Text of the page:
Mirror of Justice

A blog dedicated to the development of Catholic legal theory.

Monday, October 10, 2005

More on Retroactive Suspension or Limitation of Statutes of Limitation

A particularly well informed reader offers the following comments on the legality of retroactive suspension or extension of statutes of limitation in sexual abuse cases. prompted by my post on the call for such a suspension or extension in Pennsylvania in response to the grand jury report on sexual abuse in the Archdiocese of Philadelphia:

I read with interest your posts at Mirror of Justice regarding the

Philadelphia grand jury report. Those of us who litigate these cases

around the country were, obviously, deeply dismayed by the report.

Having briefed statute of limitations defenses to sex abuse claims more

times than I care to remember, I can answer your questions fairly

quickly. A retroactive extension of the criminal statute of limitations

would be an unconstitutional violation of the Ex Post Facto Clause. See

Stogner v. California. 539 U.S. 607 (2003). A retroactive extension of

the civil statute of limitations, however, would almost certainly not

pose federal constitutional problems. See Chase Securities Corp. v.

Donaldson, 325 U.S. 304 (1945). It's harder to speak generally about

possible state constitutional problems with reviving time-barred claims,

but recent decisions have not been favorable for the church. Compare

Roman Catholic Bishop of Oakland v. Superior Court, 28 Cal. Rptr. 3d 355

(Cal. App. 2005) (stating that it is "well settled that legislation

reviving the statute of limitations on civil law claims does not violate

constitutional principles"), with D.P. v. M.J.O., 640 N.E. 2d 1323 (Ill.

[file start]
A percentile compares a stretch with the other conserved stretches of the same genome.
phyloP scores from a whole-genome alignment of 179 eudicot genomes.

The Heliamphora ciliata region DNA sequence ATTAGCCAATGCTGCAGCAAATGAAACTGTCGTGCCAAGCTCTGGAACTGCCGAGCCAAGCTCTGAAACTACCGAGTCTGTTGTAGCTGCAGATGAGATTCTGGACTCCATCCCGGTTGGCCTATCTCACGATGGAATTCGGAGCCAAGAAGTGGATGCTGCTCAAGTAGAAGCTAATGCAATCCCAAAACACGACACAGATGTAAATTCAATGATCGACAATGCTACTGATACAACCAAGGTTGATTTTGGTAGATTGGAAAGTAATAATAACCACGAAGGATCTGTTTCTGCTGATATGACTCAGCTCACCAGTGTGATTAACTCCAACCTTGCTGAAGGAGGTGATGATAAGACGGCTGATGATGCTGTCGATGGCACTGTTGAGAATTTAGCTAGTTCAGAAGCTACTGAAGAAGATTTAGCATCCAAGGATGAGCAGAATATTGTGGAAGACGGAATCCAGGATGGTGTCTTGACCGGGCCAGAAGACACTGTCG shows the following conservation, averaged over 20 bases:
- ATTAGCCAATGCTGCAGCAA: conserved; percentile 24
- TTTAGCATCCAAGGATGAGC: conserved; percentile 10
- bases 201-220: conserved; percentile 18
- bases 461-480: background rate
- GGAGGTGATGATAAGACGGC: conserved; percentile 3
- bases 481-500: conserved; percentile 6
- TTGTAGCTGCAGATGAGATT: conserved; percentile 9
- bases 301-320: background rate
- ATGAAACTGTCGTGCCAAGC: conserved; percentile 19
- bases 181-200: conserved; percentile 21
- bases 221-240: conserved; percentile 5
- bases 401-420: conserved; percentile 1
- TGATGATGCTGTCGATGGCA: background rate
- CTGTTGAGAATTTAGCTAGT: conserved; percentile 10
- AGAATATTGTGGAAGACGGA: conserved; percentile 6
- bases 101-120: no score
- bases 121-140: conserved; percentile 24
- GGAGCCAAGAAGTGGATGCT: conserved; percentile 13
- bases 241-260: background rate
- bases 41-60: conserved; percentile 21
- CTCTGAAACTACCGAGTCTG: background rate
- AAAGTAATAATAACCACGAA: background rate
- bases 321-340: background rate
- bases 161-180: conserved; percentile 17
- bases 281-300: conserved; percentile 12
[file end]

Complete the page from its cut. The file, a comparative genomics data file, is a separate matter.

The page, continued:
App. 1994) (holding that limitations defense is a vested right under

Illinois law that cannot be impaired by retroactive legislation).

I'm not sure I understand what Father Araujo is saying [in his post following mine -MAS]. Surely no state

legislature has or will consider lifting the statute of limitations

specifically for claims against the church or church-related actors--the

proposals on the table around the country call for suspending or

extending the limitations period for claims related to sexual abuse, no

matter the identity of the defendant. And, unless I am missing

something, it simply isn't true that "all statutes of limitations and

repose involving criminal and civil cases are open to suspension or

revocation....[i]f statutes of limitation or repose can be suspended in

one type of case, equal protection would require the same in all cases."

Legislatures routinely extend the statute of limitations (criminal or

civil) in one type of case without revising the statute in other types

of cases. Those revisions don't raise any equal protection

concerns--well, I suppose so long as the revisions could pass rational

basis review, which they almost certainly could in the case of extending

the statute for sex abuse claims (due to understandable delays in

bringing claims, the specter of fraudulent concealment, etc.).


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